(2) Raudra Dhyana – ‘Raudra’ means cruel, harsh. When the mind is either full of anger, hatred, malice, and violence or is scheming evil designs, we are passing through Raudra Dhyana. When we are in this condition, we enjoy the activities which are immoral. All mental activities to grab power and wealth, sexual enjoyment and anti-social acts fall within this classification.
(i) The first type of Raudra dhyana called ‘himsanandi’, means taking delight in killing, crushing or destroying the living beings either by self or through other. It includes skill in violent actions.
(ii) Mrsanandi Raudra dhyana includes falsehood, composing deceptive literature for one’s own pleasure, collecting wealth by deceit and deceiving the simple-minded.
(iii) Cauryanandi Raudra dhyana includes not only the act of theft but also preaching dexterity in theft.
(iv) Visayanandi Raudra dhyana includes desire to take possession of all good things of the world and thinking of fighting ferociously for attainment of the objects of enjoyment.
Both the above referred dhyanas are spiritually degrading the self. Most of us remain permanently engaged in these two Dhyanas with the result that we are not able to make any progress spiritually. Next two Dhyanas are of the superior variety and help us to progress further in our journey to freedom.
(3) Dharma Dhyana – The word ‘Dharma’ is used in Jaina terminology in a sense wider than ‘religion’. What is ‘Dharma’? Answer is ‘Vatthu Sahavo Dhammo’, i.e., the intrinsic nature of a thing is its ‘Dharma’. So long as a thing remains within the limits of its intrinsic nature, and does not transgress these limits, it remains within its own ‘Dharma’. Life’s problems arise when we transgress these limits and encroach upon the foreign fields. Working on these principles, it the ‘Jiva’, i.e., the self, forgetting its own intrinsic nature, tries to encroach upon the field of ‘Ajiva’, it invites trouble. But if it concentrates its attention on its own self, tries to analyse its nature and focuses its activities on its upliftment, it enters into the field of ‘Dharma Dhyana’. Thus, if we fix our attention and activities in studying the views expressed by enlightened souls, and try to find out how far we can put these views in actual practice, it would be a type of Dharma Dhyana which is called ‘Ajnana-vacaya’. When we contemplate how the true character of the self is clouded by its contact with kasayas such as anger, pride, etc., and how the self can be made free from this contact, we are in ‘Apayavicaya’ Dharma dhyana. When we think how the accumulated karmas can be shed, we are in the Dharma-dhyana which is called, ‘Vipaka-vicaya’. When we contemplate about the nature of this universe (Loka) and its functioning, it is called ‘Loka-samsthana-vicaya’ Dharma Dhyana.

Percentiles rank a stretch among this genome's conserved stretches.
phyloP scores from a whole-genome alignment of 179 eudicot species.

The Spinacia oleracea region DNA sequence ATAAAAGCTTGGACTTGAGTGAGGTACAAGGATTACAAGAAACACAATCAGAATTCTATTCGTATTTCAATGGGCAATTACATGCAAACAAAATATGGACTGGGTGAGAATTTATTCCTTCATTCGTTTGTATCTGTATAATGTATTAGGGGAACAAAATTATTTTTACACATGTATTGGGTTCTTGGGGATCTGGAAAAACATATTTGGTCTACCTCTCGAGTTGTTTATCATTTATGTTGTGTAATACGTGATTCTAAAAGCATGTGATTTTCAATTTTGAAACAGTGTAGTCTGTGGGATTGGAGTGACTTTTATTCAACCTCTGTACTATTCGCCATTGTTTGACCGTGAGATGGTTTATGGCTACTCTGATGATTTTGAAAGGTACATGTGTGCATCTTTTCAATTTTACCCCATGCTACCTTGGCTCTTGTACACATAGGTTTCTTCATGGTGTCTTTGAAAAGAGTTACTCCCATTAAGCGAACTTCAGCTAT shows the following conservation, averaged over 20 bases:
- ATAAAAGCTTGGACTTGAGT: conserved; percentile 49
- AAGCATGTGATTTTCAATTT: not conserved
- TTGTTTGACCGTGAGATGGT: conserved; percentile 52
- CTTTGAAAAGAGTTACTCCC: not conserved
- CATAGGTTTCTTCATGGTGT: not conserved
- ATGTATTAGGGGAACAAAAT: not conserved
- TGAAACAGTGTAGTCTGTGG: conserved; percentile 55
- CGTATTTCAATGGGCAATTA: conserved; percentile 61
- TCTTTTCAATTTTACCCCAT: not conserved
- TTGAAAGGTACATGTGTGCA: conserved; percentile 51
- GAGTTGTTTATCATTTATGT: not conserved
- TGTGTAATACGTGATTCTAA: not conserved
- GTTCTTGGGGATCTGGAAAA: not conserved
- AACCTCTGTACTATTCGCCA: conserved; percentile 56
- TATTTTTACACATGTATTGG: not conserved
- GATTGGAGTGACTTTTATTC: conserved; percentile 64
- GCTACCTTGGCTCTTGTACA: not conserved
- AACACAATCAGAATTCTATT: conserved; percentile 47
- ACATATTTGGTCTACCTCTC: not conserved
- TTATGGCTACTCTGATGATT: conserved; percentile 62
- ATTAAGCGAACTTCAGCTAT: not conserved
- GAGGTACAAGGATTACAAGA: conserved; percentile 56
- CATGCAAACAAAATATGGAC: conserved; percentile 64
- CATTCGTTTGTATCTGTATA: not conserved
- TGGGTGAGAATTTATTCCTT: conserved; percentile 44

Dharma Dhyana takes our mind away from Artta and Raudra which are degrading the spirit, and which result only in earning further karmas which bind the spirit. Dharma-dhyana not only takes us to the field of metaphysics and logic, but also constitutes the best type of Satsanga as it engages our mind in closet company with the great seers who have realized the Truth.